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Diego Costa | Player Performance Analysis vs Swansea City

Chelsea’s shiny new striker has been in exemplary form so far this season and is fast becoming the new scourge to Premier League defences using his strength, power and deadly instinct to fantastic effect. Diego Costa scored a great hat-trick against Swansea City at the weekend and in doing so became the first Premier League player to score seven goals in his first four league games (if he kept up that record we’d be talking over 65 goals during a league season).


Costa’s form has already made him a fan favourite down at Stamford Bridge and, alongside the stunning creativity of Cesc Fabregas, the Spain international has ensured that Chelsea have taken a maximum points haul of 12 so far this season. Chelsea’s next league game, away to Manchester City, presents a whole new challenge for Costa but if he can maintain his form there then he can do it anywhere.


Diego Costa was deadly accurate against Swansea City.
Diego Costa was deadly accurate against Swansea City.

As you can see from the graphic above, Diego Costa was absolutely deadly against Swansea City. The Brazil-born Spanish international scored three goals from just four shots on target with a further one shot being blocked – and even that was heading on target. Costa has shown magnificent composure so far this season with many of his goals being one touch finishes. This trend continued against the Welsh side with all three of Costa’s goals coming without the need to take a touch to set himself. Costa’s first, the yellow arrow which heads towards the top right of your screen, was from a Chelsea corner and Costa had to demonstrate immense strength to hold off the challenge of the Swansea defender whilst also showing the finesse to direct the header downwards to make it difficult for the ‘keeper. Costa’s second and third were similar in that they were sweeping finishes with his left foot which gave the ‘keeper no chance. The second, created by Cesc Fabregas, was cleverly lifted into the roof of the net to avoid the goalkeeper whilst the third was a swept finish into the bottom corner after a tame shot from Ramires.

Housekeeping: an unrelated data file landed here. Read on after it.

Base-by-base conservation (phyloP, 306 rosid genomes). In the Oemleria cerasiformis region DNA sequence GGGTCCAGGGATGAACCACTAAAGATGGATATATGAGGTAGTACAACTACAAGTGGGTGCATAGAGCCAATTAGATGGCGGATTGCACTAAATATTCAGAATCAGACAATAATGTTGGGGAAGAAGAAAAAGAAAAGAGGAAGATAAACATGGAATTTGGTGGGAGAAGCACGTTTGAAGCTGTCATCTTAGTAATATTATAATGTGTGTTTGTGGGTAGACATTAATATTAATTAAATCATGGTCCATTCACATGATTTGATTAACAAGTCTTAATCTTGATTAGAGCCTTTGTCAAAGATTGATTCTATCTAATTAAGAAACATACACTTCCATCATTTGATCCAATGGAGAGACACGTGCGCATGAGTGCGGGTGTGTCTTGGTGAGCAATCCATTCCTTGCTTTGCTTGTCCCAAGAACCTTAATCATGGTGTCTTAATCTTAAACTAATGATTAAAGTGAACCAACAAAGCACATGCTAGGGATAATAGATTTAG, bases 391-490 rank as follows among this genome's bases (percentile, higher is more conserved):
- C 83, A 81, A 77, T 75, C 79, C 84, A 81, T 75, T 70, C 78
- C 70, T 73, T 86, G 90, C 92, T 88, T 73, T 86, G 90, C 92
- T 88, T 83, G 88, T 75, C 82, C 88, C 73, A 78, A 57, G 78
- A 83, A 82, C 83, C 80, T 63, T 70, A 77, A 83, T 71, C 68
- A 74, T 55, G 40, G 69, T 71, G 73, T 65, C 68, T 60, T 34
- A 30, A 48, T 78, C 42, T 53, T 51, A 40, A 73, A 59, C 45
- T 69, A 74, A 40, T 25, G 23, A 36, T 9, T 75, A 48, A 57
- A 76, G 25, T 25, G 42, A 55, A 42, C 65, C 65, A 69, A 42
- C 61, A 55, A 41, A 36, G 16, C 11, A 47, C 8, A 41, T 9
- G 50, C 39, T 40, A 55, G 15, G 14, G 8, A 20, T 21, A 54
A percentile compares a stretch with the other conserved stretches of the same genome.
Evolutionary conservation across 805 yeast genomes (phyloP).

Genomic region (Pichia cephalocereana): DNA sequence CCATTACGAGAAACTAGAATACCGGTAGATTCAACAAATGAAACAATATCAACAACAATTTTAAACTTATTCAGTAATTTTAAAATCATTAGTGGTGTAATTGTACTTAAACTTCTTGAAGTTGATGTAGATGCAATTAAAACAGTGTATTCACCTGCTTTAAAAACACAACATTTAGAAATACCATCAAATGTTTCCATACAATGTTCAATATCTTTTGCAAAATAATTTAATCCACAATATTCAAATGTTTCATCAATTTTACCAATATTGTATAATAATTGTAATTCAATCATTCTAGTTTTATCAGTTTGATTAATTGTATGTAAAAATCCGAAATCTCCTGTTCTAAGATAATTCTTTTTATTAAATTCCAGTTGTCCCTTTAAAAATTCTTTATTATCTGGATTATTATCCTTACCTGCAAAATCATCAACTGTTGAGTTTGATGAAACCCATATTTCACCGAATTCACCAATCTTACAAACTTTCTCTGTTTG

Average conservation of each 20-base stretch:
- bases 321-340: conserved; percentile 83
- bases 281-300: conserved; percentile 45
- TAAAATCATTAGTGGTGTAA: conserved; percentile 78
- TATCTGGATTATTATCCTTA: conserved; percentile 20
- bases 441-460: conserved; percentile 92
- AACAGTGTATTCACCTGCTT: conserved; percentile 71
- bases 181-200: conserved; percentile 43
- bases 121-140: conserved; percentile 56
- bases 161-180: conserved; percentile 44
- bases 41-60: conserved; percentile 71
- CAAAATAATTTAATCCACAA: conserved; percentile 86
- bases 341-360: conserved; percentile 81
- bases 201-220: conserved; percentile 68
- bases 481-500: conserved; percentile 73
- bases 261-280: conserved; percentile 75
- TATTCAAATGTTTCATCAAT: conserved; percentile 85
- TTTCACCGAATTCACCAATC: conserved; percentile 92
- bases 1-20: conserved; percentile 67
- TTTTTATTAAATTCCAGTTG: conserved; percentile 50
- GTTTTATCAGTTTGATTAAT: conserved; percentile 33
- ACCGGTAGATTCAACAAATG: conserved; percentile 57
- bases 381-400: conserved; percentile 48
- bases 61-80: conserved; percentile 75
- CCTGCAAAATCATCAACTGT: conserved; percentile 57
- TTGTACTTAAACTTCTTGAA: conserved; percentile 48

The graphic above also shows another skill that Diego Costa possesses: positioning. All of Costa’s goals against Swansea were from around the six yard box, which is the area that all goalscoring poachers need to be in. Costa also maximises his chances of scoring by shooting mostly from central areas – where most chances are taken.


Costa showed the desire to be involved in Chelsea's build-up play.
Costa showed the desire to be involved in Chelsea’s build-up play.

As well as providing a constant threat to Garry Monk’s team, Costa showed a willingness to work hard and join in with Chelsea’s attacks. As you can see from the image above, Costa completed 15 of his 19 attacking third passes, which shows he has a finesse with the ball as well as a brutish strength – although only two of those passes resulted in a “shot assist” it is worth noting that many of those passes came from wide positions that shows Costa is comfortable anywhere on the pitch.


For the type of striker that Costa is, this was a complete performance. He isn’t in the mould of Luis Suarez, who would dribble and create as much as he scored and nor is he like a Loic Remy who possesses immense pace. Costa is an agile brute – a perfect combination – and his shooting is of the highest calibre. He caused physical problems for defenders, he hit everything he was supplied with towards goal and, most importantly, he scored. Manchester City should be afraid.

Zak Forster
Zak Forsterhttps://twitter.com/ZakForster_AI
| Liverpool fan living in Manchester - imagine | Follow me on Twitter for views and opinions on all things football - @ZakForster_AI |
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